You don’t need to wade through all that garbage of information. Decades of research have shown over and over again several common themes in what kind of diet helps with weight loss.

Remember those old fruit and fiber cereal commercials from the 1990s? Yup, it’s still true!  Fruit and Fiber are beneficial to health.

FRUITS and VEGETABLES:  We know that an increased intake of fruits and vegetables is linked to a lower risk of premature death and they decrease your risk for having heart attack and stroke too.

FIBER:  Eating a diet that is high in fiber can also decrease your risk for having a heart attack, colon cancer and overall your risk for death.  Eating fiber also protects against type 2 diabetes.  Good fiber sources are found in that she bowls, fruits and especially legumes.  Women should consume 25 g of fiber per day and mentioned consume 38 g of fiber per day.

CARBOHYDRATES  (GRAINS and SUGARS): More recently the fat has been to go gluten-free or to cut out sugar completely.  Gr are necessary for good health you should choose whole-grain foods like 100% whole-wheat bread, steel cut oats, and wild rice or brown rice.  Avoid refined grains like white bread and white rice. Don’t be fooled.  Just because the color of the food is brown doesn’t mean it has whole grain in it.  Don’t be fooled by advertising terms like “all natural.” It’s important to read the label carefully as many products will be labeled as “made from whole-wheat” but it actually has very little whole wheat in the product. It can be very deceiving. Click here to Learn to read labels.

RED MEAT:  It is well-established now for many years that regularly eating red meat, particularly processed meats like pepperoni and salami can increase your risk of cancer, heart disease and diabetes.  Try to limit your intake of red meat to high-quality, lean meats only once or twice a month.

FATS: The first thing to know about fats is that there are healthy fats and unhealthy fats.  When it comes to fats, the type of fat you consume is more important than the amount of fat that you consume.

Trans-fats appear on food labels as “partially hydrogenated oils “.  These kinds of fats or solid at room temperature and are found in margarine and commercial baked goods.  They’re also used in frying vats and fast food restaurants. These fats are well known to contribute to heart disease and diabetes and are the worst kind of fat.  They also create inflammation. Avoid these as much as possible.  Even tiny amounts of these fats can increase heart disease by 23%!  Read labels carefully and don’t be tricked into eating trans-fats. To learn how, click here.

Saturated fats such as those found in cheese, butter, and red meat.  Most Americans get a lot of this type of fat through fast food, cookies, meat (burgers, sausage, bacon and beef), milk/butter/dairy, and pizza and cheese. Typically saturated fats have been thought to be unhealthy..  Saturated fats do raise cholesterol levels but is it unclear if this translates into increasing heart disease. So they are unhealthy but we just don’t know how unhealthy. The lesson here is to decrease your saturated fats and do your best to replace them with polyunsaturated fats or monounsaturated fats.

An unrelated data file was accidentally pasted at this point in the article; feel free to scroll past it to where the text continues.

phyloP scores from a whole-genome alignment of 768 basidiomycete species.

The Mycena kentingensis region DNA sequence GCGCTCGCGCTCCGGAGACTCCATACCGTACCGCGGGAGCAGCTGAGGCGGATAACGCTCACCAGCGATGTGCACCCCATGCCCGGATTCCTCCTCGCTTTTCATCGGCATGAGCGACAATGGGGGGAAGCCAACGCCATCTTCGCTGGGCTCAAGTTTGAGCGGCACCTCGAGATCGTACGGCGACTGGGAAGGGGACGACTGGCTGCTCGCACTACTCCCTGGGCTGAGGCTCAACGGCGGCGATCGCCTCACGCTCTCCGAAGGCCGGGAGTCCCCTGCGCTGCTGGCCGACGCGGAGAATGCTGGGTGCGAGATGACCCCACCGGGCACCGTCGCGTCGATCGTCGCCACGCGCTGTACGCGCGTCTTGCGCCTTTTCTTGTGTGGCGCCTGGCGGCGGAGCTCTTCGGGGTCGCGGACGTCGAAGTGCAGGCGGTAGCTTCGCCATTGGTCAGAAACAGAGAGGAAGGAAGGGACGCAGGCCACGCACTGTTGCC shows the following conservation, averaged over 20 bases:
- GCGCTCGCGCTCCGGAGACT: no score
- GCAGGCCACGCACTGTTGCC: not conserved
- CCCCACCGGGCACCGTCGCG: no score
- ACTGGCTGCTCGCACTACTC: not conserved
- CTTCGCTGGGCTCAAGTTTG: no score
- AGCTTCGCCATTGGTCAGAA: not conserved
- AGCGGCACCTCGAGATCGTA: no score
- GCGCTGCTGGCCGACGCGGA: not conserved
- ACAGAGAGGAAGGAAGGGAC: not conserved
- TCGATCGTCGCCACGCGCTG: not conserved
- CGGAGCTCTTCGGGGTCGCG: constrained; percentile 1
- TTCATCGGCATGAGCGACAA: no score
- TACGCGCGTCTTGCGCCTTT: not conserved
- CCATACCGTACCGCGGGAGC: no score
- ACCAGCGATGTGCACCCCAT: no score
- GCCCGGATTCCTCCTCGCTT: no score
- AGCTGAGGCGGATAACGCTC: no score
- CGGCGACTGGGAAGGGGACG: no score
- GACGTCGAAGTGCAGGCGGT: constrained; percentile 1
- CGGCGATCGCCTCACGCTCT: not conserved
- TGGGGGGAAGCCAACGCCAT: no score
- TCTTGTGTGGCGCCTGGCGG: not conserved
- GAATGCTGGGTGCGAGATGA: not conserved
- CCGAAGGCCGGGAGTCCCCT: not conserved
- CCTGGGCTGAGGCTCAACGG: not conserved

Monounsaturated fats are usually thought to be healthy. Look for them in olives, peanuts, canola oils, nuts, pumpkin and sesame seeds and avocados.  We have seen that diets including monounsaturated fats can reduce the risk of stroke, heart attack and death by about 30%.  If you have diabetes, changing from a polyunsaturated to a monounsaturated diet can reduce insulin resistance.  Click here for a list of foods containing monounsaturated fats.

Polyunsaturated fats are the healthiest and are found in fish, walnuts, flax seeds, sunflower/corn/flaxseed/soybean oils.  Omega-3 fats are important to know about because the human body cannot make this type of fat. Omega-3 gats lower the risk of premature death.  Here are more foods that contain polyunsaturated fats.

 

Now that we have some information on what you should and should not eat, the next thing to discuss is how much to eat.  

 

For those who want to delve into the data, good scientific articles to review include the following:

Sotos-Prieto M, Bhupathiraju SN, Mattei J, Fung TT, Li Y, Pan A, Willett WC, Rimm EB, Hu FB. N Engl J Med. 2017 Jul 13;377(2):143-153. doi: 10.1056/NEJMoa1613502. PMID: 28700845

Mensink, R.P., et al., Effects of dietary fatty acids and carbohydrates on the ratio of serum total to HDL cholesterol and on serum lipids and apolipoproteins: a meta-analysis of 60 controlled trials. Am J Clin Nutr, 2003. 77(5): p. 1146-55.

Appel, L.J., et al., Effects of protein, monounsaturated fat, and carbohydrate intake on blood pressure and serum lipids: results of the OmniHeart randomized trial. JAMA, 2005. 294(19): p. 2455-64.

What causes itchy hives?

What causes those itchy hives and what can be done about them?

Hives are those awful, itchy red raised welts on your skin. They are caused when mast cells in your skin are triggered to release histamine.

Mast cells release histamine, a chemical that causes itching, redness and swelling.

There are two types of hives, short-term hives (acute urticaria) and  long-term hives (chronic urticaria). If you have had hives for less than 6 weeks, you probably have acute urticaria.

Acute urticaria can be triggered by things such as eating a certain food or drug, insect bites, and infections.

Urticaria can be associated with more serious symptoms such as angioedema (swelling of the lips, eyelids, tongue or other part of the body),  nausea, vomiting, abdominal cramping, light headedness,  wheezing or shortness of breath. These serious symptoms can be signs of anaphylaxis, a life-threatening allergic reaction that required immediate medical attention. If you are experiencing serious symptoms with your hives, seek immediate medical attention by calling 911.